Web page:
Reading Time: 3 minutes

Michael TaubeAndrew Scheer announced on Dec. 12 that he would be stepping down as federal Conservative leader. Whoever succeeds him faces a tall task.

Most political analysts knew that Scheer would have a real tussle on his hands to survive next April’s planned leadership review.

He’d been attacked by the left and right flanks of his party within days of losing the Oct. 21 federal election.

The fact that he’d picked up 26 seats, won the popular vote and reduced Prime Minister Justin Trudeau to a minority government meant little to some Tory activists and supporters. They were dissatisfied with his election performance and displeased with his perceived communication skills (or lack thereof).

They felt he’d tripped up during the controversies related to his former role in the insurance industry and previously unknown dual citizenship in the U.S. They believed his social conservative values were out of step with modern Canadian values.

Yet Scheer’s decision literally came out of thin air. He’d just picked his party’s shadow critics two weeks prior to this announcement. For all intents and purposes, it appeared he was going to stay on and fight for his job.

What caused this sudden reversal?

No one is exactly sure.

He told Parliament “this party, this movement, needs someone who can give 100 percent to the efforts.” After some reflection, he no longer felt he could do this – and wanted to spend more time with his family. It’s not easy being a politician, so that certainly makes sense. (He said he wished to remain as leader until a replacement is chosen, and that was unanimously approved by the party caucus.)

But it was also revealed he’d used some of the money afforded to him by the Conservative Fund to pay for his children’s private schooling. The decision was above board, and political leaders often get money from their parties related to expenses such as travel, moving and accommodations.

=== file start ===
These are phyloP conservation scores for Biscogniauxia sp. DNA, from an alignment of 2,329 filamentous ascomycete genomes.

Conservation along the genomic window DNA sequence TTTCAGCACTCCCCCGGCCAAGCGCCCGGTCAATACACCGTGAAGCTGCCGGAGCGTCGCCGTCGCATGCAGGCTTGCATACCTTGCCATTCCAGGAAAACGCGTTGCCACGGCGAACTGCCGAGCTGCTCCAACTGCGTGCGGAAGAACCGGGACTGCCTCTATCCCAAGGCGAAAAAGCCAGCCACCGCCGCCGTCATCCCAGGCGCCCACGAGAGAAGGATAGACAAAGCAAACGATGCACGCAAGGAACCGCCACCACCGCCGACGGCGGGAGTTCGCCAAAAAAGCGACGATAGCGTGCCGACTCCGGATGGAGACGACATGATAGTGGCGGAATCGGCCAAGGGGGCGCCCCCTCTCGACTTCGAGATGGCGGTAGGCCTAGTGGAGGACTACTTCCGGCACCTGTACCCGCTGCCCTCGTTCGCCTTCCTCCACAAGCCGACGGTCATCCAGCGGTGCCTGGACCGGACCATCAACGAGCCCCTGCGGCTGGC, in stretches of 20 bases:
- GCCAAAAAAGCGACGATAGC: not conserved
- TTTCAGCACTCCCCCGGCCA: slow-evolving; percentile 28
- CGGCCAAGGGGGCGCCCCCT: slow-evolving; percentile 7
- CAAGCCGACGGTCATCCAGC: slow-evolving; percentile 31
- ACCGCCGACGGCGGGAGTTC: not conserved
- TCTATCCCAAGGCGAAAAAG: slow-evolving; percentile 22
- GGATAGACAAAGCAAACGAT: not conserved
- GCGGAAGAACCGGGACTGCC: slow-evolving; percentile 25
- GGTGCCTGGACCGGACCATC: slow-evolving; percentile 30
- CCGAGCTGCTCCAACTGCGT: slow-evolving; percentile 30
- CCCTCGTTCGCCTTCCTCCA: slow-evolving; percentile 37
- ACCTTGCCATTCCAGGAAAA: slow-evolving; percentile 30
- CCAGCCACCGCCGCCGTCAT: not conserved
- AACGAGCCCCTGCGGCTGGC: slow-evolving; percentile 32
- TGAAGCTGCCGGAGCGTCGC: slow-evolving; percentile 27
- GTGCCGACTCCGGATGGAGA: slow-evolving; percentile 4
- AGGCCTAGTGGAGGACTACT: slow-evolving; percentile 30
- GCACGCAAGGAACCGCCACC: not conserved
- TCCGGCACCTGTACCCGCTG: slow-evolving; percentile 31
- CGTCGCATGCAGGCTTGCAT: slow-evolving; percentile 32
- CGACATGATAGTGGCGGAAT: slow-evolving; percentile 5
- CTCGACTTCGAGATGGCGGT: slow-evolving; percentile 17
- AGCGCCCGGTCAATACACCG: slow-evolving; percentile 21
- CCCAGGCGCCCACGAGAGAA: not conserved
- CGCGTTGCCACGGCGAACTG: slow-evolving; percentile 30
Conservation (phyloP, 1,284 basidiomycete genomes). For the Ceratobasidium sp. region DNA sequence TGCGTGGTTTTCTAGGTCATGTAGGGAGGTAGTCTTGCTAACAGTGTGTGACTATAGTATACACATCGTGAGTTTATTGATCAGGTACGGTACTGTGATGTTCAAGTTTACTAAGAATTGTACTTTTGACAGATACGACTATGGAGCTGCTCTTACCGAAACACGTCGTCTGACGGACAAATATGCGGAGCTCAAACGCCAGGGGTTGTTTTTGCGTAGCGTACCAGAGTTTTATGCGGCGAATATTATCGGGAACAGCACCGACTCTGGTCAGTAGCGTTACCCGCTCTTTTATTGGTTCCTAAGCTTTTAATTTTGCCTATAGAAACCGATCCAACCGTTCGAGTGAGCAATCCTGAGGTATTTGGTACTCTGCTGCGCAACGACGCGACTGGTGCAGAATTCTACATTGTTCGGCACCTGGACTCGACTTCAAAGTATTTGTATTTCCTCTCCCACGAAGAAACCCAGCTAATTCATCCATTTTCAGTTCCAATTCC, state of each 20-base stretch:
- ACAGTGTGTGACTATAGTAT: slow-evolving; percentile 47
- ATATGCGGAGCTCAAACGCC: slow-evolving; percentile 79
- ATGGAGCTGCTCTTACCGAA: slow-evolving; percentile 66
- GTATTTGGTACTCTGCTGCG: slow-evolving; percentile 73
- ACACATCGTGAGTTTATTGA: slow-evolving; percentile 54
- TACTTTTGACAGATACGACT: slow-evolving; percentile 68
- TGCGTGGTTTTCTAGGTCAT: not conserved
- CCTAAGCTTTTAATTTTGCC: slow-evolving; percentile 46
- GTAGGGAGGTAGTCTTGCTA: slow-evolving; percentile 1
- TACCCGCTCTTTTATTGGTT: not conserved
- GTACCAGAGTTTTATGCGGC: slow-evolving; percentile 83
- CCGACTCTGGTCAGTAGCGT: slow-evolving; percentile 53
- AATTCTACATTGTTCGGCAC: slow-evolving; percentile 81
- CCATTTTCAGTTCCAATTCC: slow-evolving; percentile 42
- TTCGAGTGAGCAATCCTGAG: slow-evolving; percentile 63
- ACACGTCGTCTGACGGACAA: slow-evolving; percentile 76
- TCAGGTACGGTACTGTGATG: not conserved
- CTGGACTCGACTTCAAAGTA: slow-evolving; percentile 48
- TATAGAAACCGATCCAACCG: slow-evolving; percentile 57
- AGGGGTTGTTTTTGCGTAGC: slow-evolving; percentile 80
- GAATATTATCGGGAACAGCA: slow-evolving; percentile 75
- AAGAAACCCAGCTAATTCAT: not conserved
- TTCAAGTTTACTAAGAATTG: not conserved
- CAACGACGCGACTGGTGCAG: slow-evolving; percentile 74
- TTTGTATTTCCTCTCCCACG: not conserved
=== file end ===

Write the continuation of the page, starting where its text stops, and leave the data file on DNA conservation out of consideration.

Nevertheless, some of the fund’s directors reportedly didn’t know how Scheer planned to use these funds and were displeased with his choice. So maybe this caused another layer of tension that he simply didn’t want to deal with.

No matter the reason, Scheer will be gone within a few months. How the history books will treat his tumultuous two years as Tory leader remains to be seen.

One thing is clear: His successor will face many challenges.

The Tories aren’t as ideologically cohesive as their left-leaning opponents. The party has defined principles and a policy platform, but they don’t require or demand that every single member and political candidate sings from the same songbook.

They strongly believe in intellectual discourse and free expression, and the various groups within the political tent – including Red Tories, Blue Tories, fiscal conservatives, social conservatives, libertarians and right-leaning independents – are more than happy to engage in heated discussions related to everything from incomes taxes to abortion.

Hence, it takes an individual with particular qualities to lead the Tories. He or she has be intelligent, confident, experienced, affable, extroverted, possess strong oratorial skills, policy knowledge and many miles of backbone, and have the ability to build and maintain political bridges.

No one expects every prospective leadership candidate to have a checkmark next to each category. But in the case of several former Conservative leaders, including Brian Mulroney and Stephen Harper, they had most of those qualities – and used them successfully.

The next federal Tory leader will have to work hard to keep these groups under the Canadian conservative tent content and work in their best interests.

That person will have to rebuild relationships that were lost during Scheer’s leadership. That person will have to prove his/her small “c” conservative credentials appeal to the smaller Red Tory wings and larger Blue Tory wing.

That person will have to connect with non-conservative Canadians from all walks of life, and show that his or her conservative values are, in fact, their values.

Can it be done?

Yes and it’s happened before.

Can it be done easily?

I’m afraid not.

Michael Taube, a Troy Media syndicated columnist and political commentator, was a speechwriter for former Prime Minister Stephen Harper. He holds a master’s degree in comparative politics from the London School of Economics.

© Troy Media

conservative leader

The views, opinions and positions expressed by columnists and contributors are the author’s alone. They do not inherently or expressly reflect the views, opinions and/or positions of our publication.